Peter Lawler challenges the instrumentalist view of higher education. That's a long-established line of argument, perhaps best stated by the late Richard Mitchell in "The Curriculum from Hell," and it's utterly predictable that the very people who devote most of their effort to deconstructing the higher tradition occasionally discover that their salaries depend on defending the higher tradition.  Professor Lawler's argument is more radical.
Being middle class falls between being an aristocrat and being a slave. It’s to be a free being who works. The middle-class American is free, like an aristocrat, to work like a slave. Unlike an aristocrat, he has no one to work for him. He’s very judgmental about work: nobody has a right not to work. What the aristocrat calls leisure, he calls laziness. And, as we see today, he can only pity the poor if they are “working poor.” Ensuring that all have the equal opportunity to better themselves through work is the foundation of the American idea of justice and prosperity. Aristocracies were poor by comparison to us, Americans know, because none of their members worked for themselves.

So middle-class education is education for freedom, for being able to work for oneself. Tocqueville found in America universal literacy and lots of techno-vocational education. Education, he observed, was largely achieved through apprenticeships to professions, and even science was studied in the spirit of a trade. Freedom was to be won through the rational and industrious deployment of tools and machines.

But that sort of education for freedom isn’t “higher education,” and it doesn’t bring the kind of intellectual and spiritual self-determination we associate with liberal arts education. So Tocqueville claimed to find almost no higher education in America, and little genuine concern for the leisurely cultivation of the soul. His main criticism of middle-class democracy was that it lacked a leisure class with the time and inclination to be an audience and patron for books, art, and music. The middle class, in this sense, is too busy and in love with money to have much real class.

Tocqueville observes that middle-class education produces middling brains. Democracy can turn even art and literature into industries, and push language in such a technical direction that the words conveying the truth about metaphysics and theology simply disappear. The middle class imposed a techno-orientation of thought that amounted to intellectual tyranny, pushing its pupils toward the “how” at the expense of the “who,” the “why,” and the “what.” It amounted to intellectual tyranny, preventing theoretical innovation and cross-cultural speculation about the merits of various forms of human flourishing.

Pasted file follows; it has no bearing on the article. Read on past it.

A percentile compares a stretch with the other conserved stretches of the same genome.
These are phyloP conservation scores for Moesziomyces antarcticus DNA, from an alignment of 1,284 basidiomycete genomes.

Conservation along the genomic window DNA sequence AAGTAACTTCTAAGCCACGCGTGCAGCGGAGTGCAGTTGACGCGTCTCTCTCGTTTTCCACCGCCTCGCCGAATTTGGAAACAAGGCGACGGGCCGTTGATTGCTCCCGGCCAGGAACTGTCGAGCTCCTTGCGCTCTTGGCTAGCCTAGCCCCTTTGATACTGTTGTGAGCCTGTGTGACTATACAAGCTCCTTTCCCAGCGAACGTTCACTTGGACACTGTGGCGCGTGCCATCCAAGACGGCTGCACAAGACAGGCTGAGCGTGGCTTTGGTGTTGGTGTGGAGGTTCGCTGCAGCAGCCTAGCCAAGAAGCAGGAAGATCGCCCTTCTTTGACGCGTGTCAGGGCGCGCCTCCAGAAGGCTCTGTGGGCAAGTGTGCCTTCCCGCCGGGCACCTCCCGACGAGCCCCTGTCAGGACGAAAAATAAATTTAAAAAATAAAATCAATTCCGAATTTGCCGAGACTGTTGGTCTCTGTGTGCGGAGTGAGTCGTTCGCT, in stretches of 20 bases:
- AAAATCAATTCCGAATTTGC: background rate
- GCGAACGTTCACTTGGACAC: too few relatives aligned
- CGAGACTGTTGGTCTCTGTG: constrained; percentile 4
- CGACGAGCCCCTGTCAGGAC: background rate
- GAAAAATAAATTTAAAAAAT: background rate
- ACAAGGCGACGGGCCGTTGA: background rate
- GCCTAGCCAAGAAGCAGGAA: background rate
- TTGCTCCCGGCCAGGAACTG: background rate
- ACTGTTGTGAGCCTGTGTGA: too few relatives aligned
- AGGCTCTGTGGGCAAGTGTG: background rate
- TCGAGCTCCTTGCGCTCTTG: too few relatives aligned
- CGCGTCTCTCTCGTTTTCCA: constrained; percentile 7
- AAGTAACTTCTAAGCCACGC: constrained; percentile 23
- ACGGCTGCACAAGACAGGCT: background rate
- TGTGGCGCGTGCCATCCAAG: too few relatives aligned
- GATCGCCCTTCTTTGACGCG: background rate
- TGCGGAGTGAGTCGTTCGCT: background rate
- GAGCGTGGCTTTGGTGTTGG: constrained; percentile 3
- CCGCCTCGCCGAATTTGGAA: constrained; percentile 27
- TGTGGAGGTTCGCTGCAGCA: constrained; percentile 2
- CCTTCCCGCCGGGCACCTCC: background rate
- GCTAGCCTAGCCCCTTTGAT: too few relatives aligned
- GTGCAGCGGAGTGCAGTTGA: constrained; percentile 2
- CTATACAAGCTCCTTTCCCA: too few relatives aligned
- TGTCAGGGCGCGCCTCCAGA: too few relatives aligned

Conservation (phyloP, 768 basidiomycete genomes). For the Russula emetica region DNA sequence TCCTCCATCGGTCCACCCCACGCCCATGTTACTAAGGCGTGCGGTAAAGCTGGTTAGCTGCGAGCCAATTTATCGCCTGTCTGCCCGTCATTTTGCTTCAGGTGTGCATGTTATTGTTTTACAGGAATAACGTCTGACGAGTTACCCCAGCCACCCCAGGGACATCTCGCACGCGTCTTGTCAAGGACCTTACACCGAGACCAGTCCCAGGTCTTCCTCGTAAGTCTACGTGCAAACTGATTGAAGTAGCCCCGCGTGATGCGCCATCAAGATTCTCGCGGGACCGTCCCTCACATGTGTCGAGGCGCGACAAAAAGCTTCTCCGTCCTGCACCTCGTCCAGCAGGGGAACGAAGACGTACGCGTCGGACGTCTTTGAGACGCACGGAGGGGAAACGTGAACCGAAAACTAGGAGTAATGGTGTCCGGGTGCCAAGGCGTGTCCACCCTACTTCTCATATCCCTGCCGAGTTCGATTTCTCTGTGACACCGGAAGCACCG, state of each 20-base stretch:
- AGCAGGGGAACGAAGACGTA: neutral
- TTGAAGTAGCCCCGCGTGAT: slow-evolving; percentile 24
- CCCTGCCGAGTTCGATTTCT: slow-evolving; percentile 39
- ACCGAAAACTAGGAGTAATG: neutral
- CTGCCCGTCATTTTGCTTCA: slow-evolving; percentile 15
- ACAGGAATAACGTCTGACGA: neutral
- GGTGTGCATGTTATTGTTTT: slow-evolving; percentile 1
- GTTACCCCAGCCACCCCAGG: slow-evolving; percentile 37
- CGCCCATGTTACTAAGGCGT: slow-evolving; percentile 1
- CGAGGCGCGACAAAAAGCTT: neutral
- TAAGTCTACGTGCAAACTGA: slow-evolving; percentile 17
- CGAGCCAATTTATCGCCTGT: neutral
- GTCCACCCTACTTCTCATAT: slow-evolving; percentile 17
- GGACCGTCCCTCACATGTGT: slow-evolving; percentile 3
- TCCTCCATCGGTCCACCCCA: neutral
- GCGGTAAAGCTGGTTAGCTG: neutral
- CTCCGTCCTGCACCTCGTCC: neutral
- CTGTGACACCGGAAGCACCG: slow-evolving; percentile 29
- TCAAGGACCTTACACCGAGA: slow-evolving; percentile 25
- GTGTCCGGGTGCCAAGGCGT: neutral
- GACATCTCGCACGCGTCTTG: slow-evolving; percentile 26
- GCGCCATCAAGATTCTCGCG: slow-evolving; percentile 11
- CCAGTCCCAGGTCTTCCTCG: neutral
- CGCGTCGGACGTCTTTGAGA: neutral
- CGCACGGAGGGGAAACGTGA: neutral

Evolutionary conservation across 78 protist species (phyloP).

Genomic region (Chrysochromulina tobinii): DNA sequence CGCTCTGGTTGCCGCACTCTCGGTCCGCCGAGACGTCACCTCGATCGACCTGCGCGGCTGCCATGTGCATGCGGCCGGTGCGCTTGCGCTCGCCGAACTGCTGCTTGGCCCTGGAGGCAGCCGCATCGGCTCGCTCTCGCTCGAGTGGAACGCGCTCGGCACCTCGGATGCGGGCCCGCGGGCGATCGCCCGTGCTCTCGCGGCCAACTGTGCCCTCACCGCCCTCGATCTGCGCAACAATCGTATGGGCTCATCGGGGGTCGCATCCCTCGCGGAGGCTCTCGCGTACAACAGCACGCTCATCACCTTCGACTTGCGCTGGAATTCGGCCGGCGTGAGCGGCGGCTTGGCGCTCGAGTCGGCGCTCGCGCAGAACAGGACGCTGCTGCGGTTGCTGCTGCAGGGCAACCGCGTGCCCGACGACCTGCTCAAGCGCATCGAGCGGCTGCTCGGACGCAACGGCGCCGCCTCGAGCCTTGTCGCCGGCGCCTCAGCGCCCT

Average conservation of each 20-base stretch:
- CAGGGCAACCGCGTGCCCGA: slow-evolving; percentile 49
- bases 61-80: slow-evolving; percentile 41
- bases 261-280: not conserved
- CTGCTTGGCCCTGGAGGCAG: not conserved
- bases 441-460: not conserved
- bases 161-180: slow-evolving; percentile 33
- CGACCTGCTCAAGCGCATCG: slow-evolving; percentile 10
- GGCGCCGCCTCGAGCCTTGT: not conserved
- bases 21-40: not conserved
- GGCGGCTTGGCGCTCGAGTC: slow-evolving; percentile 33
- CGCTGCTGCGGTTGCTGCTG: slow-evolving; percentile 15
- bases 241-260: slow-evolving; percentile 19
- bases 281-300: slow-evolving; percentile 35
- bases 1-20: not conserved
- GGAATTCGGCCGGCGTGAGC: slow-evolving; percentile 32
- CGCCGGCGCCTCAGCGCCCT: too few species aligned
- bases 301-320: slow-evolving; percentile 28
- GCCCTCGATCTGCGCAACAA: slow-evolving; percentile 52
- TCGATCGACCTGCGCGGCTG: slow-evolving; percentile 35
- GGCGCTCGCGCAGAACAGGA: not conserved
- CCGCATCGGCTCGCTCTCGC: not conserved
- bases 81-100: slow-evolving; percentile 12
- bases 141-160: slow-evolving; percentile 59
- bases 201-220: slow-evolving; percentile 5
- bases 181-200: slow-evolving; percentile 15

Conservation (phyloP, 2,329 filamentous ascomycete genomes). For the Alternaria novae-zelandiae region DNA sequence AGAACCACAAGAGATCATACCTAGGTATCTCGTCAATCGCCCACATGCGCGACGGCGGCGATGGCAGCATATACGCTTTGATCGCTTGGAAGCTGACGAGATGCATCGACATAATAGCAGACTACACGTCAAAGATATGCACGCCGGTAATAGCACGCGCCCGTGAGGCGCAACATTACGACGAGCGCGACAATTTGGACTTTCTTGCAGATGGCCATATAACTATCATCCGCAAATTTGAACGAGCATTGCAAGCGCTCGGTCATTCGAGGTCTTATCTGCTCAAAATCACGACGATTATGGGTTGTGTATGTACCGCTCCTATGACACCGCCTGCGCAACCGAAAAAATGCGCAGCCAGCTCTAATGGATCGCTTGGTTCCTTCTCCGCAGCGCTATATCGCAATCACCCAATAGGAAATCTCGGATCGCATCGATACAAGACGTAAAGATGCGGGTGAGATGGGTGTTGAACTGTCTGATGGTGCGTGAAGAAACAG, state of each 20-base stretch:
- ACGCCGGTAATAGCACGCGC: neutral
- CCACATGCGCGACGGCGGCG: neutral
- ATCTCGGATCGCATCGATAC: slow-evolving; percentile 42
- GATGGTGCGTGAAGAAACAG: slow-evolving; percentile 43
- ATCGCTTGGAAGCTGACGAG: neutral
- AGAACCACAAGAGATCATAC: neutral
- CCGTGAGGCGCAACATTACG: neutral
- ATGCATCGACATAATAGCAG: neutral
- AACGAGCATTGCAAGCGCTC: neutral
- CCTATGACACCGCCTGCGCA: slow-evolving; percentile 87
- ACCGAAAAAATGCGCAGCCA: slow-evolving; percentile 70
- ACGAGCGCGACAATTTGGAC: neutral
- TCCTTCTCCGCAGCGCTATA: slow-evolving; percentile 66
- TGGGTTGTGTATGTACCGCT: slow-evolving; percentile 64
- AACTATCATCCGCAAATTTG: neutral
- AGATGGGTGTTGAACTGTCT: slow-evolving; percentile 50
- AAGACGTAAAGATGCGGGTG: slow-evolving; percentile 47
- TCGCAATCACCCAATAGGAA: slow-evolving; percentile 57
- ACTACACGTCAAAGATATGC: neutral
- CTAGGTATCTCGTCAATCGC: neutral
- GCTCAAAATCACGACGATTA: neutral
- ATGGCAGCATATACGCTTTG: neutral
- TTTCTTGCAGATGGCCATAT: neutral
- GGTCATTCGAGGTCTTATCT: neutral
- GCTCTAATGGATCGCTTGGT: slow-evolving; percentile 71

Or, as Richard Mitchell puts it, "What purpose could there be in the study of Hell?" The answer is not as glib as "Hell is other people."
Go back now and read again the epigraph. Carefully. Notice, for instance, that we are among those who have lost not intellect, which readily lends itself to anything we want to do, but the good of intellect, which must be something else. Wonder what that something else might be. Ask: is there some special Roman Catholic notion hidden here, some at least religious notion, some notion that would be foreign and abhorrent to the Chinese perhaps, or the Martians, or some notion suitable to men only?

Ask yourself this: where could you go, today, to find yourself surrounded by strange utterances, horrible pronouncements, and accents of anger, all making an endless, gritty tumult, like whirling sand in the turbid air? If you are at a loss to answer, watch the news tonight.
In Professor Lawler's formulation, the products of that careerist training have lost the good of the intellect: "One downside of living in a country ruled, more than ever, by a meritocracy based on productivity (think Silicon Valley) is that our class of leaders tend to have no class, none of the sense of responsibility for one’s fellow citizens and creatures that should come with great power and influence." Perhaps, though, that's by design.  The networking opportunities for the young take place at the great universities, but in the fraternity houses and M.B.A. programs, not in the senior colloquium or the debating society.  Ross Douthat offers a cynical explanation for that development.
“Paying for the Party” is also a story about the socioeconomic consequences of cultural permissiveness — about what happens, who wins and who loses, when a youth culture in which the only (official) moral rule is consent meets a corporate-academic university establishment that has deliberately retreated from any moralistic, disciplinary role.

The losers are students ill equipped for the experiments in youthful dissipation that are now accepted as every well-educated millennial’s natural birthright. The winners, meanwhile, are living proof of how a certain kind of libertinism can be not only an expression of class privilege, but even a weapon of class warfare.

By this I mean that an upper class that practices and models bourgeois virtues — not only thrift and diligence but chastity and sobriety — will be more permeable, less self-protected and self-perpetuating, than an upper class that tells the aspirational that they can’t climb the ladder unless they join the party first.

Especially if no one mentions, until the tab comes due, that they’ll be the only ones who really pay for it.
Professor Lawler suggests a restoration of "the basics." In his essay, that's a call to remove climbing walls and all the other accoutrements of summer camp.  In Mr Douthat's forumlation, the bourgeois virtues are the basics.  I'll let Professor Mitchell summarize. "Which is freedom, the power to stand, or the intoxication of flying with the wind?"  Particularly with no idea how to properly trim the sails and sail the boat.

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